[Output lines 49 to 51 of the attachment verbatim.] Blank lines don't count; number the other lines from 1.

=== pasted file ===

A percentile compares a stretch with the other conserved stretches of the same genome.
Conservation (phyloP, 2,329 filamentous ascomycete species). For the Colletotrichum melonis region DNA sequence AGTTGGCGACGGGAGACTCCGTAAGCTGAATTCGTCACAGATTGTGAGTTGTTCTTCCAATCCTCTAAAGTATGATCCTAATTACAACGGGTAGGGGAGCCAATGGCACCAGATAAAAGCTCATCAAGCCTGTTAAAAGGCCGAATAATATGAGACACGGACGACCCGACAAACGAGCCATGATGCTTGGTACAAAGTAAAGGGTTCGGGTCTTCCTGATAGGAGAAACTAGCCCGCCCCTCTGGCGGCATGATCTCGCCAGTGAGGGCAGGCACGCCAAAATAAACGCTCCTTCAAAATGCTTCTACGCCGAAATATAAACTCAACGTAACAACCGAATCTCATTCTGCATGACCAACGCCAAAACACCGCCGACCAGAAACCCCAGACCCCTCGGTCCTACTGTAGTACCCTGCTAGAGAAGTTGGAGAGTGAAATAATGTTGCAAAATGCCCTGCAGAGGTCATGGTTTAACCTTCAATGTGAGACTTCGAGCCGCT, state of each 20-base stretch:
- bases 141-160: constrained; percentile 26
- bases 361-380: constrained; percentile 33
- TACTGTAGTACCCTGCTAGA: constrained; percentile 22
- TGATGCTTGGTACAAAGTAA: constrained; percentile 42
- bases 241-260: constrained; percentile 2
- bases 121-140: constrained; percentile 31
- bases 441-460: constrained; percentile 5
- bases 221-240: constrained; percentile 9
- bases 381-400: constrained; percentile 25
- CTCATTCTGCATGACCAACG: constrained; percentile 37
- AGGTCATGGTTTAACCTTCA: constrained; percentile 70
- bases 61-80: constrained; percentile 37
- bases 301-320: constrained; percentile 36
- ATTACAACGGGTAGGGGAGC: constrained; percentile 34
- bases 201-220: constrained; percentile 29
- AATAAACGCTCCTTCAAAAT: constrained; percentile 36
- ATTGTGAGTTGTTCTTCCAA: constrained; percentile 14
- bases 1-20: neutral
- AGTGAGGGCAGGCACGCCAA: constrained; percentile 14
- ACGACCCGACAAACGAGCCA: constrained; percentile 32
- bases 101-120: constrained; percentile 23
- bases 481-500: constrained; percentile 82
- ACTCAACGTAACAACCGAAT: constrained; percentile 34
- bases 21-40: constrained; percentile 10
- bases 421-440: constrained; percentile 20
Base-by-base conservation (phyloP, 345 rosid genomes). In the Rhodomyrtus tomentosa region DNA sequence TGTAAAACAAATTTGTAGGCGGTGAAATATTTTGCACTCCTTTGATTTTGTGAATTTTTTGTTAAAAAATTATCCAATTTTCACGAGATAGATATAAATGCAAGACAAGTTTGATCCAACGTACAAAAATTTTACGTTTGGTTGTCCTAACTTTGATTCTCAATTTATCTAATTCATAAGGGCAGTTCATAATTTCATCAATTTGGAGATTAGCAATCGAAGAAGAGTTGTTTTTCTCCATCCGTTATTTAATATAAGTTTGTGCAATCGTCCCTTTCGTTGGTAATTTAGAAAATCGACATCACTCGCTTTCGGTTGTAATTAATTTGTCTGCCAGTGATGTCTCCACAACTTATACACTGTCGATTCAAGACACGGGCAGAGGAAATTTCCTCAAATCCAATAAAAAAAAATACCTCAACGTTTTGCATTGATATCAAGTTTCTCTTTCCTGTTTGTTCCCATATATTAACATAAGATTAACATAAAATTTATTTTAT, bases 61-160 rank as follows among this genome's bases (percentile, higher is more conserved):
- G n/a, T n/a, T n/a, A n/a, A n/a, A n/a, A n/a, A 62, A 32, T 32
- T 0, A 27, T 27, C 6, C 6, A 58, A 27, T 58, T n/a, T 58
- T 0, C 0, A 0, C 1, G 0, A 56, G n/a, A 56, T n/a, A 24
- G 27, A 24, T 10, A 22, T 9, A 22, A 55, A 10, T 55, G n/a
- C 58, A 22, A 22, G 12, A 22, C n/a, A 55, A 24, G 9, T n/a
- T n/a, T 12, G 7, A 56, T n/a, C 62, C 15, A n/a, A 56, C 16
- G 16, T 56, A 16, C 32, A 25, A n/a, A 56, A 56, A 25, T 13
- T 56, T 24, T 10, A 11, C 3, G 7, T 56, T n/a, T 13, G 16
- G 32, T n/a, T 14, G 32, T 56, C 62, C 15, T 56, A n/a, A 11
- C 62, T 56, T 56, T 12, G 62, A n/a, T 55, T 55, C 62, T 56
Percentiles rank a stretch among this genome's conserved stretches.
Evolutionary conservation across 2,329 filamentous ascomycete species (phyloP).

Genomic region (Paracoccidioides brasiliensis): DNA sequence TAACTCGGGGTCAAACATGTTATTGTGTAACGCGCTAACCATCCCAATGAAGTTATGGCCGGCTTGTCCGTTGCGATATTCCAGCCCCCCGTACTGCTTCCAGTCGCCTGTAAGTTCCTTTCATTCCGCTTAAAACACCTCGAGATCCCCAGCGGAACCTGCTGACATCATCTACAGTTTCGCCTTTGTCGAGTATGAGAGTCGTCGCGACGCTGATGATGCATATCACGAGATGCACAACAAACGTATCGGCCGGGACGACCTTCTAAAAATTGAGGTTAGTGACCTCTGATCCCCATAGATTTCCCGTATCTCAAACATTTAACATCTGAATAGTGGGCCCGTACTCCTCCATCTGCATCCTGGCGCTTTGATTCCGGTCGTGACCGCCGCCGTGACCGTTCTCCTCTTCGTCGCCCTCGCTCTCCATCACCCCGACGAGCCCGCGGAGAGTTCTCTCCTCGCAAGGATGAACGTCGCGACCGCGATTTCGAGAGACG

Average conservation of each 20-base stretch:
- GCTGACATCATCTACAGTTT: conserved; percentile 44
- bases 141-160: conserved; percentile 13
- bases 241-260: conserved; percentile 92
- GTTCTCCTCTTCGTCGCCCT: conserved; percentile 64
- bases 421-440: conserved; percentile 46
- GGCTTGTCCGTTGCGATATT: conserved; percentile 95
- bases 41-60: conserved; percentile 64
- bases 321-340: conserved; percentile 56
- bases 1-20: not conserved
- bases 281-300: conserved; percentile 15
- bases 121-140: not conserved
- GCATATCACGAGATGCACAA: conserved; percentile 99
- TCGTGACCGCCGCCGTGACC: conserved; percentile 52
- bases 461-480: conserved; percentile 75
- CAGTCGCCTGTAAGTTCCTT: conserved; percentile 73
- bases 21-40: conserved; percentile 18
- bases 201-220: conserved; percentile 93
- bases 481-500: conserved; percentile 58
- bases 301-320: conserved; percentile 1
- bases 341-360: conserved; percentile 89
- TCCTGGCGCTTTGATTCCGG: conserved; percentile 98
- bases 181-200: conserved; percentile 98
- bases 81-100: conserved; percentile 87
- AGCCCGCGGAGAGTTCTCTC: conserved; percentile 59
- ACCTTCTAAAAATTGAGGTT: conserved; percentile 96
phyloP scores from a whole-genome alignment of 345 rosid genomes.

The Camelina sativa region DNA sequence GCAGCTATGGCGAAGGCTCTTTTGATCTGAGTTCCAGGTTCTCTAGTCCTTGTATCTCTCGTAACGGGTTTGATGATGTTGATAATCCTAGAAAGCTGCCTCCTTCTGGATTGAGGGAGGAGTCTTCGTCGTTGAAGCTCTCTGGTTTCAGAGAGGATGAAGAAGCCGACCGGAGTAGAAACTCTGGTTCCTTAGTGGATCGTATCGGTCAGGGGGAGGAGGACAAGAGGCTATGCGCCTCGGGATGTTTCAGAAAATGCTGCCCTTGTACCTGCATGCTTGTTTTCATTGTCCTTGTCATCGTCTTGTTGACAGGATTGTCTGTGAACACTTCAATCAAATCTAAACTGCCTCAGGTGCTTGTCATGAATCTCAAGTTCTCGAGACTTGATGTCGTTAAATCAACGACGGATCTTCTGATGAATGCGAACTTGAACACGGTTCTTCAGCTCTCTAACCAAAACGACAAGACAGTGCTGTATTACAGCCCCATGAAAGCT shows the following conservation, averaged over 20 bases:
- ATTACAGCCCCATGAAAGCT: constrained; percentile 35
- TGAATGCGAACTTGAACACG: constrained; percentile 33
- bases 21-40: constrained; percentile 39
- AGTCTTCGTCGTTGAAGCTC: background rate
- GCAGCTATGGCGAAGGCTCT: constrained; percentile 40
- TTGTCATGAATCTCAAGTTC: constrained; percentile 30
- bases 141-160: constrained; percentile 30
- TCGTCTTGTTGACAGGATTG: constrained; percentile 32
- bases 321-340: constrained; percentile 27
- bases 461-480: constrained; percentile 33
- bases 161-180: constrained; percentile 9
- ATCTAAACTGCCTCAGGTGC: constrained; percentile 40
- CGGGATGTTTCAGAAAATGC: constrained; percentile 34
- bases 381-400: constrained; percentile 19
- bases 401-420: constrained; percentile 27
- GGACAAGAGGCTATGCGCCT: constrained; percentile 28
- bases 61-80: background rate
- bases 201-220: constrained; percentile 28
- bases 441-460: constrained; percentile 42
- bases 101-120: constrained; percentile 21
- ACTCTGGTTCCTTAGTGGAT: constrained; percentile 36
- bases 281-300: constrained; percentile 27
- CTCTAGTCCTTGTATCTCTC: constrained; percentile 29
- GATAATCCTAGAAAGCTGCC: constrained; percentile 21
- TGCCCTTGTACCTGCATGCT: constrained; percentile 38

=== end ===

- bases 41-60: conserved; percentile 64
- bases 321-340: conserved; percentile 56
- bases 1-20: not conserved